# coding: utf-8 # $\newcommand{\Reals}{\mathbb{R}} # \newcommand{\Nats}{\mathbb{N}} # \newcommand{\PDK}{\mathbf{k}} # \newcommand{\IS}{\mathcal{X}} # \newcommand{\FM}{\Phi} # \newcommand{\Gram}{K} # \newcommand{\RKHS}{\mathcal{H}} # \newcommand{\prodDot}{\left\langle#1,#2\right\rangle} # \DeclareMathOperator*{\argmin}{arg\,min} # \DeclareMathOperator*{\argmax}{arg\,max}$ # #
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# Kernel Methods in Machine Learning

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## Ingmar Schuster (FU Berlin)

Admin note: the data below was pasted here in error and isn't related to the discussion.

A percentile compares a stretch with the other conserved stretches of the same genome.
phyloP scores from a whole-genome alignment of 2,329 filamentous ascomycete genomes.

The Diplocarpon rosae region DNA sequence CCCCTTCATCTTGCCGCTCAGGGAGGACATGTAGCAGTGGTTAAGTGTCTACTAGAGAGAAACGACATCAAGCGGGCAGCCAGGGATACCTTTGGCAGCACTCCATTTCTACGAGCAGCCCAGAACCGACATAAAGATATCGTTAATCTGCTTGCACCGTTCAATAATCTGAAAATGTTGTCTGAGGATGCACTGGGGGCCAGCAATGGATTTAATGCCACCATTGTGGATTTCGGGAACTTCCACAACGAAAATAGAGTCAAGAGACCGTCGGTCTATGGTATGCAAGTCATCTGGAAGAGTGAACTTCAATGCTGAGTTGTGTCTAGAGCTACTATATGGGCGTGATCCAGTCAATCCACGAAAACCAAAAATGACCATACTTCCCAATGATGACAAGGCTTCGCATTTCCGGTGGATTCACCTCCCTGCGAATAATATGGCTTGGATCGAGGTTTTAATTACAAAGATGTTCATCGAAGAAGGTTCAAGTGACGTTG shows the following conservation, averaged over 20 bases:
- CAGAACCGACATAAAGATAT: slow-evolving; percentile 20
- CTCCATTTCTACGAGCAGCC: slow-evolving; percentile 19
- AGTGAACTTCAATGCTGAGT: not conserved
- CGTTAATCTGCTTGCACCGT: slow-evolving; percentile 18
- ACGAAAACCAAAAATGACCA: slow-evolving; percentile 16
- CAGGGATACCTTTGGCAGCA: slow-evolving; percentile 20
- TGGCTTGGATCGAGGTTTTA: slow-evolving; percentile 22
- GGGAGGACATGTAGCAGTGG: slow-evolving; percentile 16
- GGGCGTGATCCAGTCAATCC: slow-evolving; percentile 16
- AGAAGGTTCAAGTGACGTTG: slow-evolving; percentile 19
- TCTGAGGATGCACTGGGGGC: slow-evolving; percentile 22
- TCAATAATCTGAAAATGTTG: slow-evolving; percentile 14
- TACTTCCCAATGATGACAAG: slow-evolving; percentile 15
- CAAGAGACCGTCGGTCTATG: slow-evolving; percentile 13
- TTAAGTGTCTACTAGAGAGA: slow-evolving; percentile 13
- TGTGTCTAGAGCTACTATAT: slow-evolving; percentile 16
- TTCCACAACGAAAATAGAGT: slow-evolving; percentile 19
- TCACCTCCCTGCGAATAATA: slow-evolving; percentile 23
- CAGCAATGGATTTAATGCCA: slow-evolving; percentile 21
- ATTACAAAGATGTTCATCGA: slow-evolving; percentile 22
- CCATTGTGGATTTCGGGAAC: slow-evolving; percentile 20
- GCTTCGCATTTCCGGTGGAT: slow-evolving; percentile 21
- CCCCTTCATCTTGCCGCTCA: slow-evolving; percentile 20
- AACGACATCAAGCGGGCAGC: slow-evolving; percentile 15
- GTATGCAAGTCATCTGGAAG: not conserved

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# ## Kernel methods # - Support Vector Machines (SVMs) are a Machine learning staple for classification # - Gaussian Processes (GPs) very popular for regression # - recent techniques for representation learning/unsupervised learning # * Deep Gaussian Processes # * Compositional Kernel Machines # - very elegant mathematics # In: ### FIRST SOME CODE #### from __future__ import division, print_function, absolute_import from IPython.display import SVG, display, Image import numpy as np, scipy as sp, pylab as pl, matplotlib.pyplot as plt, scipy.stats as stats, sklearn, sklearn.datasets from scipy.spatial.distance import squareform, pdist, cdist import distributions as dist #commit 480cf98 of https://github.com/ingmarschuster/distributions pl.style.use(u'seaborn-talk') # ## Gaussian Processes # - model for functions/continuous output # - for new input returns predicted output and uncertainty # In: display(Image(filename="GP_uq.png", width=630)) #source: http://scikit-learn.org/0.17/modules/gaussian_process.html # ## Support Vector Machines # - model for classification # - map data nonlinearly to higher dimensionsal space # - separate points of different classes using a plane (i.e. linearly) # In: display(Image(filename="SVM.png", width=700)) #source: https://en.wikipedia.org/wiki/Support_vector_machine # # Feature engineering & two simple classification algorithms # # Motivation for kernel methods: Feature engineering in Machine Learning # # * feature engineering: map data to *features* with function $\FM:\IS\to \RKHS$ # - handle nonlinear relations with linear methods ($\FM$ nonlinear) # - handle non-numerical data (e.g. text) # In: display(Image(filename="monomials.jpg", width=900)) #source: Berhard Schölkopf # ### Working in Feature Space # - want Feature Space $\RKHS$ (the codomain of $\FM$) to be vector space to get nice mathematical structure # - definition of inner products induces norms and possibility to measure angles # - can use linear algebra in $\RKHS$ to solve ML problems # - inner products # - angles # - norms # - distances # - induces nonlinear operations on the Input Space (domain of $\FM$) # ### Two simple classification algorithms # - given data points from mixture of two distributions with densities $p_0,p_1$: # $$x_i \sim 0.5 p_0 + 0.5 p_1$$ # and label $l_i = 0$ if $x_i$ generated by $p_0$, $l_i = 1$ otherwise # In: np.random.seed(5) samps_per_distr = 20 data = np.vstack([stats.multivariate_normal(np.array([-2,0]), np.eye(2)*1.5).rvs(samps_per_distr), stats.multivariate_normal(np.array([2,0]), np.eye(2)*1.5).rvs(samps_per_distr)]) distr_idx = np.r_[*samps_per_distr, *samps_per_distr] # In: for (idx, c, marker) in [(0,'r', (0,3,0)), (1, "b", "x")]: pl.scatter(*data[distr_idx==idx,:].T, c=c, marker=marker) pl.show(); pl.close() # ### Classification using inner products in Feature Space # - compute mean feature space embedding $\mu_c = \frac{1}{N_c} \sum_{l_i = c} \FM(x_i)$ for $c \in \{0,1\}$ # - assign test point to most similar class which in terms of inner product between point and mean embedding $\prodDot{\FM(x)}{\mu_c}$ # $$f_d(x) = \argmax_{c\in\{0,1\}} \prodDot{\FM(x)}{\mu_c}$$ # (remember in $\Reals^2$ canonically: $\prodDot{a}{b} = a_1 b_1+a_2 b_2$) # # In: for (idx, c, marker) in [(0,'r', (0,3,0)), (1, "b", "x")]: pl.scatter(*data[distr_idx==idx,:].T, c=c, marker=marker) pl.arrow(0, 0, *data[distr_idx==idx,:].mean(0), head_width=0.2, head_length=0.2, fc=c, ec=c) pl.title(r"Mean embeddings for $\Phi(x)=x$") pl.show() # ### Classification using density estimation # - estimate density for each class by centering a gaussian, taking mixture as estimate # $$\widehat{p}_c = \frac{1}{N_c} \sum_{l_i = c} \mathcal{N}(\cdot; x_i,\Sigma)$$ # for $c \in \{0,1\}$ # In: # Some plotting code def apply_to_mg(func, *mg): #apply a function to points on a meshgrid x = np.vstack([e.flat for e in mg]).T return np.array([func(i.reshape((1,2))) for i in x]).reshape(mg.shape) def plot_with_contour(samps, data_idx, cont_func, method_name = None, delta = 0.025, pl = pl, colormesh_cmap = pl.cm.Pastel2, contour_classif = True): x = np.arange(samps.T.min()-delta, samps.T.max()+delta, delta) y = np.arange(samps.T.min()-delta, samps.T.max()+delta, delta) X, Y = np.meshgrid(x, y) Z = apply_to_mg(cont_func, X,Y) Z = Z.reshape(X.shape) fig = pl.figure() if colormesh_cmap is not None: pl.pcolor(X, Y, Z , cmap=colormesh_cmap, alpha=0.5, edgecolors=None) if contour_classif is True: pl.contour(X, Y, Z, colors=['k', 'k', 'k'], linestyles=['--', '-', '--'], levels=[-.5, 0, .5]) else: pl.contour(X, Y, Z) if method_name is not None: pl.title('Decision for '+method_name) for (idx, c, marker) in [(0,'r', (0,3,0)), (1, "b", "x")]: pl.scatter(*data[distr_idx==idx,:].T, c=c, alpha=0.7, marker=marker) pl.show() # In: plot_with_contour(data, distr_idx, lambda x: stats.multivariate_normal.pdf(x, data[0,:], np.eye(2)*0.1), colormesh_cmap=None, contour_classif=False) # In: est_dens_1 = dist.mixt(2, [dist.mvnorm(x, np.eye(2)*0.1) for x in data[:4]], [1./4]*4) plot_with_contour(data, distr_idx, lambda x: exp(est_dens_1.logpdf(x)), colormesh_cmap=None, contour_classif=False) # In: est_dens_1 = dist.mixt(2, [dist.mvnorm(x, np.eye(2)*0.1,10) for x in data[:samps_per_distr]], [1./samps_per_distr]*samps_per_distr) plot_with_contour(data, distr_idx, lambda x: exp(est_dens_1.logpdf(x)), colormesh_cmap=None, contour_classif=False) # ### Classification using density estimation # - estimate density for each class by centering a gaussian, taking mixture as estimate # $$\widehat{p}_c = \frac{1}{N_c} \sum_{l_i = c} \mathcal{N}(\cdot; x_i,\Sigma)$$ # for $c \in \{0,1\}$ # - assign test point $x$ to class $c$ that gives highest value for $\widehat{p}_c(x)$ # - $\widehat{p}_c$ is known as a *kernel density estimate* (KDE) # - algorithm sometimes known as *Parzen windows classification* #